I’m not a big fan of the welfare system. Although there are people in the country that we as a society should help take care of, there is a massive amount of abuse and mismanagement in our welfare system that undermines its legitimacy.
One of the more obvious aspects of welfare are food stamps. We see people in the grocery stores using the little cards, but sometimes they leave in vehicles that cost more than a house.
Today, there are more people using food stamps than ever before. That may be in part due to the economic downturn, but it’s also due to both Democratic and Republican policies since 2002 that have loosened requirements. Today, one in seven Americans are using food stamps, an appalling number for the world’s wealthiest nation. I suspect a large amount of that is due to abuse and outright fraud. It is certainly due in part to efforts by the government to recruit people into the program.
That is, of course, just one part of our massive welfare system. In a myriad of ways, a large number of people are “one the dole” in the U.S. That is certainly a budget issue as a large amount of tax dollars are being consumed to support the welfare system. In an era where the nation is running up a massive amount of debt, that can’t be sustained forever.
But beyond the direct cost of the welfare state is the indirect impact welfare has on our culture and work ethic. The danger to any society — its government and economic system — is for people to stop being self-reliant and to become dependent on others to provide for them. Once addicted to government handouts, people will never want to work again and the culture will implode from the weight of the costs. For an example of how a culture can fall apart from government handouts, just look at the Indian reservations in the U.S. and that broken culture that has happened under decades of federal oversight.
But along with the individual welfare system, our governments at all levels have been growing a corporate welfare system in which large, favored companies are getting tax subsidies and special breaks not available to less politically-connected firms.
That has been true at the national level for decades. Companies that are large enough to hire their own lobbyists are often successful in getting special exemptions inserted into law or into various bureaucratic agency rules. Big firms and their key leaders are often major contributors to Congressional and Presidential campaigns. Don’t think for a moment they’re giving those dollars from some altruistic calling. No, they want special treatment in return for those campaign donations.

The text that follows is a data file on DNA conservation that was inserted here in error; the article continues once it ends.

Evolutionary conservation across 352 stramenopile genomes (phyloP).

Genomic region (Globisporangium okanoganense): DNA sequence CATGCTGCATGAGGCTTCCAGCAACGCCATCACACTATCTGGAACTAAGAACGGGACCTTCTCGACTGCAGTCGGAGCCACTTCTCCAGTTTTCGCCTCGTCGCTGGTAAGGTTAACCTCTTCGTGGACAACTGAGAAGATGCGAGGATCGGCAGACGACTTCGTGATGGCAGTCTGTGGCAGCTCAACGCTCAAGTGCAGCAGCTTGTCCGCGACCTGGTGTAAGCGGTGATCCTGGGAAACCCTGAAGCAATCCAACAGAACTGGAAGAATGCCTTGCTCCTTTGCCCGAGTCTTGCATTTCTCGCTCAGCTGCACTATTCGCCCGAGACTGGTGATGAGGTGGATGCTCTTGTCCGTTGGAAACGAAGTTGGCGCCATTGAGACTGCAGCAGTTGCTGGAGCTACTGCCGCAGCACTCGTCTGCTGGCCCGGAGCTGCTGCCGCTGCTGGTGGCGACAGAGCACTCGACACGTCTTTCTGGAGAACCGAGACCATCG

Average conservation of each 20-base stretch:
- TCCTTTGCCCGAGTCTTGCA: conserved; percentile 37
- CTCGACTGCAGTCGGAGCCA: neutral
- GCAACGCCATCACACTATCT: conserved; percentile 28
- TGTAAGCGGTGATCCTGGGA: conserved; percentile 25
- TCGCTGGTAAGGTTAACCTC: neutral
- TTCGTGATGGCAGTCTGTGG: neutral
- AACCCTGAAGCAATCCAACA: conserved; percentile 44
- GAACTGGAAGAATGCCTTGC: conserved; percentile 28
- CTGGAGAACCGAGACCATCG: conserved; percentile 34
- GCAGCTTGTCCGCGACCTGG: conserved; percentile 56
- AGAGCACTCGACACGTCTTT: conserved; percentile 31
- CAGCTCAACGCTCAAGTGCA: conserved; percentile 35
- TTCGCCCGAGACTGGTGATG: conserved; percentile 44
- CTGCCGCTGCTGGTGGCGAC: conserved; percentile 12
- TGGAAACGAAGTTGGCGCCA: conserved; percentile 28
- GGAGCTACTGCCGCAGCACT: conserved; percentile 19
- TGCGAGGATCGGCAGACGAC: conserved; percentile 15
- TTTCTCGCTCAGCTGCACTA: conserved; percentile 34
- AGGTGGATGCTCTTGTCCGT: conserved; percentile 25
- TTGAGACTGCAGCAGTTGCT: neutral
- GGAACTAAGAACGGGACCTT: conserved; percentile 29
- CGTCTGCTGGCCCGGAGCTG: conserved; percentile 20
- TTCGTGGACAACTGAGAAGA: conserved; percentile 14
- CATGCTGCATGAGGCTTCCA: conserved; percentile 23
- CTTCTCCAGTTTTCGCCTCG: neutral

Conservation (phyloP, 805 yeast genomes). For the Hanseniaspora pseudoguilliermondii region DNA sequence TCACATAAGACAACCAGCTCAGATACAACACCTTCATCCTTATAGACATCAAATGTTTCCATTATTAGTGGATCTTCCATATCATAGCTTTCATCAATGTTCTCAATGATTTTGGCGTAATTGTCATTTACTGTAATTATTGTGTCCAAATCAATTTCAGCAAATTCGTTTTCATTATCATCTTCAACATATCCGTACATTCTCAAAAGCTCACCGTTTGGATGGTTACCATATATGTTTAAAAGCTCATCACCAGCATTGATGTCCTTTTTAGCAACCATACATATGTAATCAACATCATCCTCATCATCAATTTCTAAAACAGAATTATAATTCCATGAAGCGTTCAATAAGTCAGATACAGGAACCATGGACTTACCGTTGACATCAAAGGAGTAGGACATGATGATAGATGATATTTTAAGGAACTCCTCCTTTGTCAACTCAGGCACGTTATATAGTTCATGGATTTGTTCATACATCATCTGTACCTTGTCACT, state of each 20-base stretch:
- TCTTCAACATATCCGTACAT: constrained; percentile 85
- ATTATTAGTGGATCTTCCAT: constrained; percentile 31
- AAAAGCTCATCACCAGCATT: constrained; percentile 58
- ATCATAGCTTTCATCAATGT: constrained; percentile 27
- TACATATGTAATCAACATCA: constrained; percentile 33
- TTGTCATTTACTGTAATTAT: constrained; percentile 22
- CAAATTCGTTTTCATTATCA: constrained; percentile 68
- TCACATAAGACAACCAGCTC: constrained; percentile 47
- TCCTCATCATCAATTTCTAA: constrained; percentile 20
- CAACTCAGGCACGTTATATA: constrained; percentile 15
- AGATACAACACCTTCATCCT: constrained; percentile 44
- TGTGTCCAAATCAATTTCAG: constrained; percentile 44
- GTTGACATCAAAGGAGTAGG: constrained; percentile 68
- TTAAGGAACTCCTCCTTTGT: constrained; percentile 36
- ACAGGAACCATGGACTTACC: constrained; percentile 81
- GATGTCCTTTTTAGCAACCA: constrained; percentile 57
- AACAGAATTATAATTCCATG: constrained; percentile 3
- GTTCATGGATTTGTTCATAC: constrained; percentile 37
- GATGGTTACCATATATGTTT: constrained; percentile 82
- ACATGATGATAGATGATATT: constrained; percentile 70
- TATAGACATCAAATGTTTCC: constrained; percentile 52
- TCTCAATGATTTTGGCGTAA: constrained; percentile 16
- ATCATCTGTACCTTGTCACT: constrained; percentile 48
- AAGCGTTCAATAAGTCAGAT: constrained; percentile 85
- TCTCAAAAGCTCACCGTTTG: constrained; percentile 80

But it’s not just Wall Street and federal corporate favoritism that is a problem. In the last few decades, both state and local governments have also expanded their corporate welfare handouts. And much of that has accelerated under Republican control. Although Republicans give lip service to wanting less government and less welfare, the reality is many “conservative” leaders are in the front of the line when it comes to handing out welfare to corporations.
The most obvious area example of this is the much-ballyhooed Caterpillar plant on the line of Clarke and Oconee counties just down the road from Barrow County. When state leaders announced that facility, they made it sound like the plant would be the genesis of massive growth in the region. Barrow leaders were ecstatic at the idea of spinoff plants locating along Hwy. 316 in Barrow County. Republican state and local political leaders joined hands with area chamber of commerce officials to sing “kum-ba-ya” together over the success in luring a large Cat plant to Northeast Georgia.
But it was all a shell game. A few weeks ago, a Georgia Power executive let the cat out of the bag (pun intended) when he told the Putnam County Development Authority that there would not be any spinoff supplier plants locating in the state for the Caterpillar plant. He told the group that state officials had been recruiting suppliers as far away as Japan, but that the Cat plant was too small for suppliers to locate nearby.